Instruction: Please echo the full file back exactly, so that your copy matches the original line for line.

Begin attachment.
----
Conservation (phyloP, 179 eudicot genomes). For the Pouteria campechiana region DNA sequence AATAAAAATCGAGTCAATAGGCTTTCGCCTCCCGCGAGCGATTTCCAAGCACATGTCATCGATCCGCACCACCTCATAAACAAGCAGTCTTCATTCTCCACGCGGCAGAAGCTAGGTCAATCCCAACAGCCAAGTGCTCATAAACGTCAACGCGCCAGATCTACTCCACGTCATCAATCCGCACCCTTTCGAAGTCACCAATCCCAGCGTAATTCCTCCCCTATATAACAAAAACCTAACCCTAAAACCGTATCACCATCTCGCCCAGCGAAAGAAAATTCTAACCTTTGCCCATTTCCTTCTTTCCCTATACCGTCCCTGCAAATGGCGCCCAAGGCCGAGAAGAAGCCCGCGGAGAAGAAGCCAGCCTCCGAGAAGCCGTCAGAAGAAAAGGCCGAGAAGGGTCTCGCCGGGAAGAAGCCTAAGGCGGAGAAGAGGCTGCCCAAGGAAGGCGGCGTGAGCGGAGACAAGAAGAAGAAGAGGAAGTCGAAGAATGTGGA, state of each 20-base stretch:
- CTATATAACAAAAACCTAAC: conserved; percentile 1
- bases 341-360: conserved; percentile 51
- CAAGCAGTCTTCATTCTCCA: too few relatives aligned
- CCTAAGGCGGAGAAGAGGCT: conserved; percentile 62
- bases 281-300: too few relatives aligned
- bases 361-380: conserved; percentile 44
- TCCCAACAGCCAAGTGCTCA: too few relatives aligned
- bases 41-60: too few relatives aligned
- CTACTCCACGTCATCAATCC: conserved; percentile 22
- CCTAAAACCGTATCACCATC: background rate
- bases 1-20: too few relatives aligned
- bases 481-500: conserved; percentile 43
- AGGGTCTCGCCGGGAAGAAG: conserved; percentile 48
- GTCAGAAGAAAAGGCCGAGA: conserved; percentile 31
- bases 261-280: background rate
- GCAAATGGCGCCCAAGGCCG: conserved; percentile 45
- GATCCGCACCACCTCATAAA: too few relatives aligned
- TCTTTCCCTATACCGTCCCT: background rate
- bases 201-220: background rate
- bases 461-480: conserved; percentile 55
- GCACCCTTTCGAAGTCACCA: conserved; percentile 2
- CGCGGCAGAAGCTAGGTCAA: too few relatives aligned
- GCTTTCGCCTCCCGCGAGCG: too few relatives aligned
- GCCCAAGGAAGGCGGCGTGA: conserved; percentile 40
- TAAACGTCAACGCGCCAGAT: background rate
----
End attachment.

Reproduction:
Conservation (phyloP, 179 eudicot genomes). For the Pouteria campechiana region DNA sequence AATAAAAATCGAGTCAATAGGCTTTCGCCTCCCGCGAGCGATTTCCAAGCACATGTCATCGATCCGCACCACCTCATAAACAAGCAGTCTTCATTCTCCACGCGGCAGAAGCTAGGTCAATCCCAACAGCCAAGTGCTCATAAACGTCAACGCGCCAGATCTACTCCACGTCATCAATCCGCACCCTTTCGAAGTCACCAATCCCAGCGTAATTCCTCCCCTATATAACAAAAACCTAACCCTAAAACCGTATCACCATCTCGCCCAGCGAAAGAAAATTCTAACCTTTGCCCATTTCCTTCTTTCCCTATACCGTCCCTGCAAATGGCGCCCAAGGCCGAGAAGAAGCCCGCGGAGAAGAAGCCAGCCTCCGAGAAGCCGTCAGAAGAAAAGGCCGAGAAGGGTCTCGCCGGGAAGAAGCCTAAGGCGGAGAAGAGGCTGCCCAAGGAAGGCGGCGTGAGCGGAGACAAGAAGAAGAAGAGGAAGTCGAAGAATGTGGA, state of each 20-base stretch:
- CTATATAACAAAAACCTAAC: conserved; percentile 1
- bases 341-360: conserved; percentile 51
- CAAGCAGTCTTCATTCTCCA: too few relatives aligned
- CCTAAGGCGGAGAAGAGGCT: conserved; percentile 62
- bases 281-300: too few relatives aligned
- bases 361-380: conserved; percentile 44
- TCCCAACAGCCAAGTGCTCA: too few relatives aligned
- bases 41-60: too few relatives aligned
- CTACTCCACGTCATCAATCC: conserved; percentile 22
- CCTAAAACCGTATCACCATC: background rate
- bases 1-20: too few relatives aligned
- bases 481-500: conserved; percentile 43
- AGGGTCTCGCCGGGAAGAAG: conserved; percentile 48
- GTCAGAAGAAAAGGCCGAGA: conserved; percentile 31
- bases 261-280: background rate
- GCAAATGGCGCCCAAGGCCG: conserved; percentile 45
- GATCCGCACCACCTCATAAA: too few relatives aligned
- TCTTTCCCTATACCGTCCCT: background rate
- bases 201-220: background rate
- bases 461-480: conserved; percentile 55
- GCACCCTTTCGAAGTCACCA: conserved; percentile 2
- CGCGGCAGAAGCTAGGTCAA: too few relatives aligned
- GCTTTCGCCTCCCGCGAGCG: too few relatives aligned
- GCCCAAGGAAGGCGGCGTGA: conserved; percentile 40
- TAAACGTCAACGCGCCAGAT: background rate